Dogs. They are amazing.

The Dogs of War: The
Courage, Love, and Loyalty of Military Working Dogs
by Lisa
Rogak
In the dog person/cat person question, I’m unquestionably a dog
person. Seeing a dog hanging out of a car window, grinning, slays me every
time. They’re made happy so easily, it almost breaks my heart. (Note: No, there
are no dogs at Casa Unruly. I’m still trying to keep houseplants from
perishing. [mixed results there]  I have my limits.)
Normally I have a “no dog books” rule, because dog books almost
always make me cry. (Or, in the case of Marley
and Me
, hurl.) The dogs are always dying in those books, and why would anyone read such a thing?!
But when I saw the ARC of this book available at NetGalley from
Macmillan (thanks, guys!) I thought, That’s a dog book I could handle. Probably
I’ll end up emotionally overwhelmed by the very goodness of dogs—especially
dogs as heroes during wartime—but that’s the way it goes.
Yes, that’s how it went.
And this thing starts out with a serious bang. The first section
was so darn riveting I read it three times. And I just keep thinking about it.
That first section’s about the dog that took part in the Navy
SEALs raid that killed Osama Bin Laden. Holy
Toledo!

OK, so that’s crazy-amazing. The parts that get me are that the
dog wore specially-made night-vision goggles and a flak jacket, had a camera
mounted on his back, and had an earbud that allowed his handler to communicate
with him. 
I just can’t get over the fact that there was a dog on that mission.
Anyway.
The rest of the book describes the unique relationship between military
dogs and their handlers. The dogs are given a military rank, and they actually
outrank their handler. (This makes me smile.)
Now, there was one part of me that thought: Those poor puppies,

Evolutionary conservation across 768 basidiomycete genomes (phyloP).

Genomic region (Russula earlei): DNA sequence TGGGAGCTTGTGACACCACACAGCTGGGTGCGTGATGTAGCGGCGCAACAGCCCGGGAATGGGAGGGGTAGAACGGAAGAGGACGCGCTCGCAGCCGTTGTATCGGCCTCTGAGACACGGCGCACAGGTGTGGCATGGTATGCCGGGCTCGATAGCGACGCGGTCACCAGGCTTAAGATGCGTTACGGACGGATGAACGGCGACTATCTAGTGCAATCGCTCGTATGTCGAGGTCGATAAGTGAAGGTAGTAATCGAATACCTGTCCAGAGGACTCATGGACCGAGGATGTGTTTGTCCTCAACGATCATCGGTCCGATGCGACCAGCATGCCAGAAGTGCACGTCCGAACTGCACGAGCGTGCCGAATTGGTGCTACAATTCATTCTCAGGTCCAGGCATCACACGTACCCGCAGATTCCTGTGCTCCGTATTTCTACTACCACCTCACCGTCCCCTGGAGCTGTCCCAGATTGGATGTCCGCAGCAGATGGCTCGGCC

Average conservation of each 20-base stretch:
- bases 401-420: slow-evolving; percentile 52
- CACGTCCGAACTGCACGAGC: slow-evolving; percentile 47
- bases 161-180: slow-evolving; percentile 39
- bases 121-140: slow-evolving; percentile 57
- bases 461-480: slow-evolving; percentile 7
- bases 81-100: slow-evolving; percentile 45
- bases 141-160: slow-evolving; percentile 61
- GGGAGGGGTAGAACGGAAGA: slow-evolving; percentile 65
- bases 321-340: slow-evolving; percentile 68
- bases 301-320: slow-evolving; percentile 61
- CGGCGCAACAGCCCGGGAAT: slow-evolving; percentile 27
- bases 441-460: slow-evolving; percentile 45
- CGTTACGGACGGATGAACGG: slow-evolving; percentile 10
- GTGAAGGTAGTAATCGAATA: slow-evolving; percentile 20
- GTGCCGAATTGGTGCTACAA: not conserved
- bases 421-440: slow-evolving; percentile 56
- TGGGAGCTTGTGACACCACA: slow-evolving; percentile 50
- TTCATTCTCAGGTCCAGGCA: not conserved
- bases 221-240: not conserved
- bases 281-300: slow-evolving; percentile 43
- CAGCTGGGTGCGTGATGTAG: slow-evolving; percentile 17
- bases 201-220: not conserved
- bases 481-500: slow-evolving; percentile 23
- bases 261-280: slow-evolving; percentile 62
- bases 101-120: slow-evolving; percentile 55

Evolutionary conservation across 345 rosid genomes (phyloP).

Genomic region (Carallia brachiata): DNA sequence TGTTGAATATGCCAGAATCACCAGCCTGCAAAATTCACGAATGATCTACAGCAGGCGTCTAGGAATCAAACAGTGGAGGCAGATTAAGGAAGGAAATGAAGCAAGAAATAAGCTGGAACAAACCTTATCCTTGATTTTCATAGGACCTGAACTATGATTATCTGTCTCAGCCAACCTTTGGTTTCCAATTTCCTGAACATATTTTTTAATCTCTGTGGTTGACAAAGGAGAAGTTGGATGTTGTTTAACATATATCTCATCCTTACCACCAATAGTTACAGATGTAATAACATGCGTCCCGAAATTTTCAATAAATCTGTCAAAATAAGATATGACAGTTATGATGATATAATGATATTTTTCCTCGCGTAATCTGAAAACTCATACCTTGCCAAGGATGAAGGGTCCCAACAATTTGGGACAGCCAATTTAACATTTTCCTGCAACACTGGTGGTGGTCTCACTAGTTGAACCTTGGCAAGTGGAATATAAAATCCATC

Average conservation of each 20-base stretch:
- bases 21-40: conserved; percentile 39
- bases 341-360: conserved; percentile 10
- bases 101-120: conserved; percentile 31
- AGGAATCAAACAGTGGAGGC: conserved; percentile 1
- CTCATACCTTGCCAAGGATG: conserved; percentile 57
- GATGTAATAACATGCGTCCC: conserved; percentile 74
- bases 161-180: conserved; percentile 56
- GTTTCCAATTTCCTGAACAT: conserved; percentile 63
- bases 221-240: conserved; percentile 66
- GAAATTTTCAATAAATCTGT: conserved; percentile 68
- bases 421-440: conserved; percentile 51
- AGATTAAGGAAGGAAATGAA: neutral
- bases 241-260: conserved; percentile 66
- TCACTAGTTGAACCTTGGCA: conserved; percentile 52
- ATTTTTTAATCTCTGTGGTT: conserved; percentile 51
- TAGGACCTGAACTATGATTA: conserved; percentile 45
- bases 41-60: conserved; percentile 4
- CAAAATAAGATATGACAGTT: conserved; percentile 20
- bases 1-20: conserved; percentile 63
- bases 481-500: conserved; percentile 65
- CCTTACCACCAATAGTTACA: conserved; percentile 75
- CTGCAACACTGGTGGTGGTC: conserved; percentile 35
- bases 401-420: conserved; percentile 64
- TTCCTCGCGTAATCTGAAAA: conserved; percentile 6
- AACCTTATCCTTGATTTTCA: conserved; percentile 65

being thrown into harm’s way and not knowing the risks. (Kind of like how I
used to feel sorry for sled dogs, who had to pull all that weight through the
snow.) But then I thought: The dogs they’re choosing to train for these missions
are dogs that are suited to do this work. They’re not training up lapdogs, for
pete’s sake. And clearly, the dogs often are treated better than the humans.
The best part of this book is the quotes from the dog handlers,
whose words clearly show the bond they’ve developed with their dog. Here’s
Robert Moore, whose Weimaraner partner, Wisky, served with him in Iraq:
“‘You talk to them just like anybody else. It’s just like if you’re with
somebody every day, like your squad mates or people who are on your team that
you’ve worked with for a whole year, it’s a very strong bond.’” (p. 180 of the
ARC eBook)
The eBook numbers 268 pages, which makes it feel a little too long
for what I’m about to say: This book feels like it could be read by younger
readers (maybe middle school on up). The subject matter is high-interest stuff,
and the writing doesn’t seem like it would be too complex for younger readers. 
But it works for grown-ups, too. I, for one, found it fascinating. 

Leave a Reply

  1. Have you read Garth Stein's "The Art of Racing in the Rain"? A tear-jerker for sure (for various reasons), but a very cool book, narrated by Enzo, a dog anyone would love to have as part of their lives.

  2. Unruly,
    I'm emphatically not a dog person but I do like a good dog book (and one that, as you note with Marley and Me, does not make me hurl). Thanks for the tip!

    And don't worry about the houseplants. I regularly kill houseplants but I've kept my kitty happily alive for 16 years. At least I think she's happy–she's curled up in the sun right now, looking pretty happy. I'm sure you could do the same for a doggy. (But a pet is additional work. No doubt about it.)

  3. Tracy — Actually, I'm avoiding that book like the plague! — even though I hear nothing but good things about it. That tearjerker aspect… just can't do it. Weak constitution.

    Citizen — Thanks for the vote of confidence. But yeah, I'm sticking with dog appreciation rather than ownership. Even though, they are cute…

  4. That is crazy — and definitely crazy awesome! I'm totally a dog person, too, and just read your passage about the dog on the Bin Laden mission aloud to a fellow dog-loving coworker. Sounds like one I would really enjoy — thanks for bringing it to my attention!